Coronavirus (COVID-19) Information

As guidance and resources become available, ServiceSource will update this page. In addition, ServiceSource recommends following the guidance issued by state and local health departments. Please see the Centers for Disease Control and Prevention (CDC) website for the latest national information.

We continue to work closely with local health officials and federal government partners to implement guidance to mitigate the exposure of COVID-19 on our employees, program participants, visitors and guests.

Click here to read a message from our CEO, Bruce Patterson.


Site Status

For site status, click here (Last Updated: May 23, 2021 at 10:00 AM).

LTCIS Site Status

For more information on the reopening of our LTCIS programs in Delaware, North Carolina, Utah and Virginia, click here.

Vaccine Education

The distribution of the COVID-19 vaccine supports our focus on safety and well-being as well as our efforts to return to a more normal environment and the resumption of key services for the people we serve. To review the latest resources we have available for our #VaccinesWorkForYou campaign, visit

Employee Resources

For the latest guidance, policies and resources, visit the Employee Intranet by clicking here.

Community Resources

ServiceSource has complied some helpful resources for community members. To view these resources, please visit:

State Guidance

For the latest information about COVID-19 measures being taken in your state or territory, please click here.

Advocacy Alerts

Help us protect community-based services for persons with disabilities. For more information, please click here.


Face Coverings

The Centers for Disease Control and Prevention (CDC) has issued a new recommendation to wear cloth face coverings in public settings when social distancing measures are difficult to maintain. Visit the CDC website for more information.

Who are at Higher Risk and What You Need to Know?

Based on currently available information, older adults and people of any age who have serious underlying medical conditions might be at higher risk for severe illness from COVID-19. This includes:

  • Older Adults (65+)
  • People who live in a nursing home or long-term care facility
  • People with chronic lung disease or moderate to severe asthma
  • People who have serious heart conditions
  • People who have weaker immune systems including those undergoing cancer treatment
  • People of any age with severe obesity or certain underlying medical conditions such as those with diabetes, renal failure or liver disease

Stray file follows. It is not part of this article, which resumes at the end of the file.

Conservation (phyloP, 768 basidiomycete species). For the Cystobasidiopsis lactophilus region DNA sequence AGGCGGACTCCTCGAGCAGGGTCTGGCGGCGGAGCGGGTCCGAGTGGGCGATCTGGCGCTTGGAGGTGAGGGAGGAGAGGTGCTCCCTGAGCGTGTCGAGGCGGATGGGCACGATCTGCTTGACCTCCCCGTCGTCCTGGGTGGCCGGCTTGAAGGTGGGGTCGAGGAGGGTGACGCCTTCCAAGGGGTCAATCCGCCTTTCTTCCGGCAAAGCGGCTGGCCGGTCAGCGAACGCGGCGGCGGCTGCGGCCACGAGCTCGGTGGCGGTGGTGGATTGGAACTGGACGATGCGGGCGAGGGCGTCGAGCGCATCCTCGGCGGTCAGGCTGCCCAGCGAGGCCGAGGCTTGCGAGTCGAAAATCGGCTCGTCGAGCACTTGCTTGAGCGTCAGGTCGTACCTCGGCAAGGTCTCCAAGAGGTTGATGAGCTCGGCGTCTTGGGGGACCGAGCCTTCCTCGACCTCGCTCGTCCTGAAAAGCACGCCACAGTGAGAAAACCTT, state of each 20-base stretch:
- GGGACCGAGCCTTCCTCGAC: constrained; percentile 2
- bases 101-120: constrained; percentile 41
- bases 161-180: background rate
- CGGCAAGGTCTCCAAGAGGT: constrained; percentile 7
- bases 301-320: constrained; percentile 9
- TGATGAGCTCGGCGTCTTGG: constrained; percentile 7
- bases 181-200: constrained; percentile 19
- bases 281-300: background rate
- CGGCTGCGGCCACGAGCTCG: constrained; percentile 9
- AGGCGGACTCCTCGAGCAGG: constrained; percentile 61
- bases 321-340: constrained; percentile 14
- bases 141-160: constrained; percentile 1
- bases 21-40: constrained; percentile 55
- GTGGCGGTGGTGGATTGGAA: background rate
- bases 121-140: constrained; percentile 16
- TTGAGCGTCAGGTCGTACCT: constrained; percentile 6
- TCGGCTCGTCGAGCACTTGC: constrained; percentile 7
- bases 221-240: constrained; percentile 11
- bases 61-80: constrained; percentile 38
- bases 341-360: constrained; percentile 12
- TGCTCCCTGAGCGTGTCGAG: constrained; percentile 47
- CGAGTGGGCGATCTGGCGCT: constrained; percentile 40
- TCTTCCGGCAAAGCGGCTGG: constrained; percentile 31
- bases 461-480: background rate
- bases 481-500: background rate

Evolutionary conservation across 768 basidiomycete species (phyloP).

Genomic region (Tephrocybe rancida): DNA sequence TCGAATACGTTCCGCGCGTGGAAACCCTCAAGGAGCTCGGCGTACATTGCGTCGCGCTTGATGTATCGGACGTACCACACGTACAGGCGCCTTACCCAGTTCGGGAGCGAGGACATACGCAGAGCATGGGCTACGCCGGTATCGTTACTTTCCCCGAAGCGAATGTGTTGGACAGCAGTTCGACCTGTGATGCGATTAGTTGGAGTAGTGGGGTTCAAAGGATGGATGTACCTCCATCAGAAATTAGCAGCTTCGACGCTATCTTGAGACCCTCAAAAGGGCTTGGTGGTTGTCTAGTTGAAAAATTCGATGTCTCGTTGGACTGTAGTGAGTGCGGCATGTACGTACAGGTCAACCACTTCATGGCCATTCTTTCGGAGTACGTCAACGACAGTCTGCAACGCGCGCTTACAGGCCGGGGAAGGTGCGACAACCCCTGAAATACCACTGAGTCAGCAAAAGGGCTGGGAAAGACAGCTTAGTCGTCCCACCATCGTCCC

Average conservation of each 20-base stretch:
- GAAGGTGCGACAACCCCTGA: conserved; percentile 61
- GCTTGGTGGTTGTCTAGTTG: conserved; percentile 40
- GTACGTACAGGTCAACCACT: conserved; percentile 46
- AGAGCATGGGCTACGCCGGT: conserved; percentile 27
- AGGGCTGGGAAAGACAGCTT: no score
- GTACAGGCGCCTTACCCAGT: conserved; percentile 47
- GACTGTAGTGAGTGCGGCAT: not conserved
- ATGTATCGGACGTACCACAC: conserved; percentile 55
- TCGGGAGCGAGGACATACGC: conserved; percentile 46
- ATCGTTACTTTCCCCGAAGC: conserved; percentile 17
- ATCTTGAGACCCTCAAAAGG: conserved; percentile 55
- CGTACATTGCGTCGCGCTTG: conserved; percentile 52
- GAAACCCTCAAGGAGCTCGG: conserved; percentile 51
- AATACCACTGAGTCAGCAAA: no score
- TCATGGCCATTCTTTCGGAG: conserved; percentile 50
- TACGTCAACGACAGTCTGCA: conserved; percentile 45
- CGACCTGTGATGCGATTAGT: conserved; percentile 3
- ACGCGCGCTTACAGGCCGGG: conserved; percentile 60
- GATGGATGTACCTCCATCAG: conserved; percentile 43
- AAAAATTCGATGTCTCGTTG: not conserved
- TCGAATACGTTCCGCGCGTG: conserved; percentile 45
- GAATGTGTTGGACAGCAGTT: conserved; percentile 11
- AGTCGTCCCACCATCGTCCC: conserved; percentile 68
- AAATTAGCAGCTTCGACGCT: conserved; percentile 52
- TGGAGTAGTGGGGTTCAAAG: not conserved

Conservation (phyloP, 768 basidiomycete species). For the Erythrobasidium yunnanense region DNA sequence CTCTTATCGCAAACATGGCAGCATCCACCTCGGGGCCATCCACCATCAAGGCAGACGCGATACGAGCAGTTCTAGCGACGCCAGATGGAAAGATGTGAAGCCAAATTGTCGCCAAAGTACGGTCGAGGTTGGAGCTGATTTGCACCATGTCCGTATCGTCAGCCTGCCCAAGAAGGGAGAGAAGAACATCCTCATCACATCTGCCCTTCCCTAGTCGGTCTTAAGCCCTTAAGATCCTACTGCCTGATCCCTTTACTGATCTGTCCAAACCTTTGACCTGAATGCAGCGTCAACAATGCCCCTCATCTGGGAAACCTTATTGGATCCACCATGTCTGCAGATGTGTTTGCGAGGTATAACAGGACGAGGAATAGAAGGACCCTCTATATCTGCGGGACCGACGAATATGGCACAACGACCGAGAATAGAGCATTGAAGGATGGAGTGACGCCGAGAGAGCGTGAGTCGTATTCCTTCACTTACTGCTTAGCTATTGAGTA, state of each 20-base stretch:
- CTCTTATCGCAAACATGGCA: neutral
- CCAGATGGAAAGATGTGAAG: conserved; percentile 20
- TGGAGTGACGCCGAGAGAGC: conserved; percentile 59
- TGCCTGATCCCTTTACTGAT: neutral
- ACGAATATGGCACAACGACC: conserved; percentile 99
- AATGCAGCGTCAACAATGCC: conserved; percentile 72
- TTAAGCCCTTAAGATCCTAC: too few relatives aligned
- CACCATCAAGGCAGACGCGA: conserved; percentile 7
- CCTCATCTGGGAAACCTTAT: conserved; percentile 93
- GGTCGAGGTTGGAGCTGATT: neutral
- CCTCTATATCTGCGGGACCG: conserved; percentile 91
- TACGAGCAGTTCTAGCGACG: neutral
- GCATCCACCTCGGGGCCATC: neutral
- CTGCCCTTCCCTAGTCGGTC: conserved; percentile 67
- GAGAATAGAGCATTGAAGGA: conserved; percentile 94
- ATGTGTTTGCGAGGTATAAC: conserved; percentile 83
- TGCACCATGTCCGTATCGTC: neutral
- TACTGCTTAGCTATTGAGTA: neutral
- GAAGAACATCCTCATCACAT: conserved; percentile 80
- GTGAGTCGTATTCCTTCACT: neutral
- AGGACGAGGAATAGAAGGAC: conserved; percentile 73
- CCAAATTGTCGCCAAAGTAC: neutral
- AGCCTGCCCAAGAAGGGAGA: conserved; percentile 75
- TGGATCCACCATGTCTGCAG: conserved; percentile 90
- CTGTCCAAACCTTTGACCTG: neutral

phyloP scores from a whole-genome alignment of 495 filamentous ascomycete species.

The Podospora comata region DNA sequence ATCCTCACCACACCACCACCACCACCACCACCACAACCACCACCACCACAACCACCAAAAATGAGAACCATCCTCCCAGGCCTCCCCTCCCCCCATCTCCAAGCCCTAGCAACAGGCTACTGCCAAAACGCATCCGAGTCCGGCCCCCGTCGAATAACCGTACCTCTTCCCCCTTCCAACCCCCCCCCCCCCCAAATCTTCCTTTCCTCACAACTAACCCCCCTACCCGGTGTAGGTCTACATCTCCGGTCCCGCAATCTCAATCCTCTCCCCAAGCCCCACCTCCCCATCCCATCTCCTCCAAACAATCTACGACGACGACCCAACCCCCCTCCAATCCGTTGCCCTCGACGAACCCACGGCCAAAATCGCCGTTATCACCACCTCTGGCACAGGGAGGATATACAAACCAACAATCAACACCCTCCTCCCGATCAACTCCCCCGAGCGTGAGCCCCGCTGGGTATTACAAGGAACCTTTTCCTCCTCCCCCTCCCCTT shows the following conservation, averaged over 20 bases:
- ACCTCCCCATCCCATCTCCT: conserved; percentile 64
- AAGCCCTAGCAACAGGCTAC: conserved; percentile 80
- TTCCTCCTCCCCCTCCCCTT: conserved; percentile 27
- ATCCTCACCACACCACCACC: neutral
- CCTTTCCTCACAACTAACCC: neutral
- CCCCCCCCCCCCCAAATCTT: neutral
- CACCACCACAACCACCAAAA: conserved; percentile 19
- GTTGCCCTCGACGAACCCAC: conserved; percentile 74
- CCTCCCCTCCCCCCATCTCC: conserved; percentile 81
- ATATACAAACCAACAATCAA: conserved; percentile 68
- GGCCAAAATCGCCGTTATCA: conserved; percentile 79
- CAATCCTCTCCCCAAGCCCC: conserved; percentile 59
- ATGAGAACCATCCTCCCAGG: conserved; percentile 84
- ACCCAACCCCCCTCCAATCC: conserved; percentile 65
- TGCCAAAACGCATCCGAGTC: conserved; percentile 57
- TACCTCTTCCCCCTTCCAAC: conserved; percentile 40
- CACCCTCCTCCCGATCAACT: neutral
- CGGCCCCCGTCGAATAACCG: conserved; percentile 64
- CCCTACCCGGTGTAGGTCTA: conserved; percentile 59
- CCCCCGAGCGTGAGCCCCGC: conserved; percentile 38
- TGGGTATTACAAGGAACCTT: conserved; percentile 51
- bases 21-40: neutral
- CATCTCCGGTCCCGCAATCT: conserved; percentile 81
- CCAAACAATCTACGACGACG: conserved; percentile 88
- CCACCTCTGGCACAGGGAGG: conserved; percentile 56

If you are at higher risk for serious illness from COVID-19, it is extra important for you to take actions to reduce your risk of getting sick. Visit the CDC website to learn more.

Everyday Preventive Actions to Reduce Risk of Illness

The following guidance has been issued to help Americans slow the spread of COVID-19 and protect you and those around you.

  • If you feel sick, stay home. Do not go to work. Contact your medical provider.
  • If your children are sick, keep them at home. Do not send them to school or daycare. Contact your medical provider.
  • If someone in your household has tested positive for the coronavirus, keep the entire household at home. Do not go to work. Do not go to school. Contact your medical provider.
  • If you are an older person, stay home and away from other people.
  • If you are a person with a serious underlying health condition that can put you at increased risk (for example, a condition that impairs your lung or heart function or weakens your immune system), stay home and away from other people.
  • Work or engage in school from home whenever possible.
  • Avoid social gatherings in groups of more than 10 people.
  • Avoid eating or drinking at bars, restaurants, and food courts – use drive-thru, pickup, or delivery options.
  • Avoid discretionary travel, shopping trips, and social visits.
  • Do not visit nursing homes, retirement homes, or long-term care facilities unless to provide critical assistance.
  • Practice good hygiene (wash your hands, avoid touching your face, sneeze or cough into a tissue or inside your elbow, disinfect frequently used items as much as possible.
  • Do not hug, shake hands or high five.
  • Maintain a distance of approximately six feet from others when possible.
  • Take care of your body. Eat healthy, well-balanced meals, exercise regularly, get plenty of sleep, and practice coping with stress.

Watch for Symptoms

People with COVID-19 have had a wide range of symptoms reported – ranging from mild symptoms to severe illness. Symptoms may appear 2-14 days after exposure to the virus. People with these symptoms may have COVID-19:

  • Cough
  • Shortness of breath or difficulty breathing
  • Fever
  • Chills
  • Muscle pain
  • Sore throat
  • New loss of taste or smell
  • This list is not all possible symptoms. Other less common symptoms have been reported, including gastrointestinal symptoms like nausea, vomiting, or diarrhea.

Visit the CDC website to learn more or to use the Self Checker Tool – a guide to help you make decisions and seek appropriate medical care.

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